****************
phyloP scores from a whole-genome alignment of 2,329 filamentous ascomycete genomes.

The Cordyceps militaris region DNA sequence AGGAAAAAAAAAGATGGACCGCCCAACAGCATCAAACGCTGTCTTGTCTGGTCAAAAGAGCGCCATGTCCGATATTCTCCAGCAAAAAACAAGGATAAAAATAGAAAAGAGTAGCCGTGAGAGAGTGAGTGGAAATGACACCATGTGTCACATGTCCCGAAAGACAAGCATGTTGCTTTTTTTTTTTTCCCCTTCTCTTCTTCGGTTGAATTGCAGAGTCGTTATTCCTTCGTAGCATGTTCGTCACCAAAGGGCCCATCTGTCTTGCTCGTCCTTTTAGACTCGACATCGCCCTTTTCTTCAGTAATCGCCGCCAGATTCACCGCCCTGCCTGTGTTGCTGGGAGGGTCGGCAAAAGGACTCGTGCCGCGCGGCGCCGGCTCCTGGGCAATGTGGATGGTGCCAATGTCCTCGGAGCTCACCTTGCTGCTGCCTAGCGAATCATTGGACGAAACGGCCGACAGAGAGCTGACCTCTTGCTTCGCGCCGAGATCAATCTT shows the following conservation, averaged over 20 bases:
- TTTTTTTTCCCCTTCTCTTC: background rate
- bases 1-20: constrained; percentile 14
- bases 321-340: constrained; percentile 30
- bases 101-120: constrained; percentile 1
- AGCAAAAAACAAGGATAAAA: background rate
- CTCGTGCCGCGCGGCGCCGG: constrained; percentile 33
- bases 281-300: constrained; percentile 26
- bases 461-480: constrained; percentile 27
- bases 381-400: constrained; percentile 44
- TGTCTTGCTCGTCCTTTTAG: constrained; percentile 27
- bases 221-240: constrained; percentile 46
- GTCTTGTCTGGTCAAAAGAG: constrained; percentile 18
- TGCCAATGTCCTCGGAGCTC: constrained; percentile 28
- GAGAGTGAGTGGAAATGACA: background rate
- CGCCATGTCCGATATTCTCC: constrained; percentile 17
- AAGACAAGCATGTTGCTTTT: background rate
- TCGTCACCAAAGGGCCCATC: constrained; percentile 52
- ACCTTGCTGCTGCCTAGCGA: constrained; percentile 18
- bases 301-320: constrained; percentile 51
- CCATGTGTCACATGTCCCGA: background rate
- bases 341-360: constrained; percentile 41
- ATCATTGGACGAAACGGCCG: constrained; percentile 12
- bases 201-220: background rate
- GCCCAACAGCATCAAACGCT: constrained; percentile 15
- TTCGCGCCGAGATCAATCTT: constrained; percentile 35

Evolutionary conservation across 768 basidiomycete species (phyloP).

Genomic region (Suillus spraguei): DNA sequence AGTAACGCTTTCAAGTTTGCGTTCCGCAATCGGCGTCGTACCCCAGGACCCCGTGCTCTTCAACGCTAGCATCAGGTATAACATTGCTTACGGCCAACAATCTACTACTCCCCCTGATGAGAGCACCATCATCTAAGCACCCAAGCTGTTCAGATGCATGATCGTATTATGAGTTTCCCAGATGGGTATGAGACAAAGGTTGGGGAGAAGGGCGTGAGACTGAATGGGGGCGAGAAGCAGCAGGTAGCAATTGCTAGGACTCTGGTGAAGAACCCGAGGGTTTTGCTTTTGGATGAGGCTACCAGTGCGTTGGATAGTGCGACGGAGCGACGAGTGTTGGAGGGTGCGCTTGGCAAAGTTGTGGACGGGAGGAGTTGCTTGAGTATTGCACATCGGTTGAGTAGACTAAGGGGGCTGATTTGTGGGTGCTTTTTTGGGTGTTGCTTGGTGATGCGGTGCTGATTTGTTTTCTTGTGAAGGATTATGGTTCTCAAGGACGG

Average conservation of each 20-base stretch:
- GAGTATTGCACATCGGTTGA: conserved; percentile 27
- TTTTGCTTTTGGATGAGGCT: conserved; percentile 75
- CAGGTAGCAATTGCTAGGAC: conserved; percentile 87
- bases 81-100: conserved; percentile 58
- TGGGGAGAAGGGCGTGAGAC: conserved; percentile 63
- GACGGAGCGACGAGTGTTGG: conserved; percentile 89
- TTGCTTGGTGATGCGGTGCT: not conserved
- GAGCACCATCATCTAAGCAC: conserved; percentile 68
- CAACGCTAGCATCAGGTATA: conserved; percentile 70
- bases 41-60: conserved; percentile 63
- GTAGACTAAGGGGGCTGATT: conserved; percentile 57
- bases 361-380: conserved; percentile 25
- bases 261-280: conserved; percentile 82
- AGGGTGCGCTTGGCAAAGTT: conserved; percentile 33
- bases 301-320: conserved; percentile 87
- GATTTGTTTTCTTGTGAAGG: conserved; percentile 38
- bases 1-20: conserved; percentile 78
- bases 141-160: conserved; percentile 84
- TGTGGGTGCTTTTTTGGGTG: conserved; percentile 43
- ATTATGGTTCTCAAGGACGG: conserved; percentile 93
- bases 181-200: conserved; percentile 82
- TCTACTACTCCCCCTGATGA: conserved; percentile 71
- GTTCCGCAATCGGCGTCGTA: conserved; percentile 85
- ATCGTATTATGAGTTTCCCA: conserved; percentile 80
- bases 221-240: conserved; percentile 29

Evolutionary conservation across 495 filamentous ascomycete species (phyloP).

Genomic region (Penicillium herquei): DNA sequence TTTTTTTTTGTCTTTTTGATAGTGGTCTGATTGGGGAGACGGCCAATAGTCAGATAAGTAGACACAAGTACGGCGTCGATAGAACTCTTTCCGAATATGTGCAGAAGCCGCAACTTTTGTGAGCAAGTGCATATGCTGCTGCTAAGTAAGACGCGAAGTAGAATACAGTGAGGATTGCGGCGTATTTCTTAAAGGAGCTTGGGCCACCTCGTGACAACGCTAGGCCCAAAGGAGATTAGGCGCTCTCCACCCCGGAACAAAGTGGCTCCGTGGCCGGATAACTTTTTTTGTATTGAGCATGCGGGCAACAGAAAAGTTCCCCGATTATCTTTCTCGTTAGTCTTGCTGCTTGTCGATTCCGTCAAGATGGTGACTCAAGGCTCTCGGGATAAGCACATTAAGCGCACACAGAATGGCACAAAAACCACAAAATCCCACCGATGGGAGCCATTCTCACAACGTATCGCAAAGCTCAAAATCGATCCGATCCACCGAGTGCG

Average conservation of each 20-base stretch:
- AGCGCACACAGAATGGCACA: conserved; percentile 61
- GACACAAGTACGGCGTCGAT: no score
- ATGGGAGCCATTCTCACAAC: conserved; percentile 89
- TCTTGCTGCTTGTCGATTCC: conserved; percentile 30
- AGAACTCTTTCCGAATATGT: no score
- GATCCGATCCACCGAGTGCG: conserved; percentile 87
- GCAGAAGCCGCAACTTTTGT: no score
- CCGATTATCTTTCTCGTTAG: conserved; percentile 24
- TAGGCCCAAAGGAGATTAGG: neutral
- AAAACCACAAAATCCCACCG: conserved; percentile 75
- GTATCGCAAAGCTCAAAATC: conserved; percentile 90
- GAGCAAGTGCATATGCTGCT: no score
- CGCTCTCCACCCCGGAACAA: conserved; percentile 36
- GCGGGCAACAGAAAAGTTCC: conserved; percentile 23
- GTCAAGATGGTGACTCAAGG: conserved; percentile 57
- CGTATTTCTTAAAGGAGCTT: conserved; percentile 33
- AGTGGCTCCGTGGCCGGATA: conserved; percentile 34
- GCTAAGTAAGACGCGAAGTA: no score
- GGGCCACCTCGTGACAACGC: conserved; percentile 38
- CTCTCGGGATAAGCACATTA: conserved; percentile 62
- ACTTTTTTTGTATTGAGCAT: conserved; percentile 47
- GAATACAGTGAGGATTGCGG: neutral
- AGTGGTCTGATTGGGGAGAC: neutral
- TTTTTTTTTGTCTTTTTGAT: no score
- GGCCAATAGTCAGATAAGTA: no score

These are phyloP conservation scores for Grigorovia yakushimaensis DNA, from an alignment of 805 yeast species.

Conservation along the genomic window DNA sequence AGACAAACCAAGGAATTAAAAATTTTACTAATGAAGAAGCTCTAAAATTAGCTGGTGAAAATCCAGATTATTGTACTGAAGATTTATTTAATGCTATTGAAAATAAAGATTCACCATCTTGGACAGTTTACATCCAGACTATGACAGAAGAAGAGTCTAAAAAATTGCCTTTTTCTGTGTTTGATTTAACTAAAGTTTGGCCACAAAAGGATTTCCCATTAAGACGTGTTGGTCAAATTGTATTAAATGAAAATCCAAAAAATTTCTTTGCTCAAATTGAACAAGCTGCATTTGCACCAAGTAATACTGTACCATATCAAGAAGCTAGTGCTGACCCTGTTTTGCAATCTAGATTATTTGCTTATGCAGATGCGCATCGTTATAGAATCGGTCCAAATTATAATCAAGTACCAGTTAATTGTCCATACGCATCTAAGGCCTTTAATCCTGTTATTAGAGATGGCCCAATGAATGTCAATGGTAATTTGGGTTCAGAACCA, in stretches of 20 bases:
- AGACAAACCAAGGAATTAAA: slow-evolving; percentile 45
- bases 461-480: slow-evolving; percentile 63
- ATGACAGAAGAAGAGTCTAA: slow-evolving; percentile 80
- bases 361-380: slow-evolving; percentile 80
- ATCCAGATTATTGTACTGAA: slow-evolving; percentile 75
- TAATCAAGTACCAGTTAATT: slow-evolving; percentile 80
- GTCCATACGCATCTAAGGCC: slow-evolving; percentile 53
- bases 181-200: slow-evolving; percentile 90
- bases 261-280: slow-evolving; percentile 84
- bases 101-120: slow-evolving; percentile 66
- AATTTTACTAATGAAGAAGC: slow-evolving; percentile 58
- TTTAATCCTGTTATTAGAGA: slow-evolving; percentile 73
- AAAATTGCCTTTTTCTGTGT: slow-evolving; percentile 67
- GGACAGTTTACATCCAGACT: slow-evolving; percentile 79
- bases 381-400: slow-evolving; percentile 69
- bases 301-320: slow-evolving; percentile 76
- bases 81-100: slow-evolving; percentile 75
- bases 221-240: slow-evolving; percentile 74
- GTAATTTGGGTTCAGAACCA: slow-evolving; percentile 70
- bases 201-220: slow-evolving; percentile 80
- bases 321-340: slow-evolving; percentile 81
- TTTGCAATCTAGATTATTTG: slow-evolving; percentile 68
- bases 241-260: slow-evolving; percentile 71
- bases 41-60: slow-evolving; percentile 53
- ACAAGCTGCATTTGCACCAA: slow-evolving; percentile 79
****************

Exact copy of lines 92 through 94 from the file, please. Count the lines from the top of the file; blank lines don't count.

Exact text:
- GTCCATACGCATCTAAGGCC: slow-evolving; percentile 53
- bases 181-200: slow-evolving; percentile 90
- bases 261-280: slow-evolving; percentile 84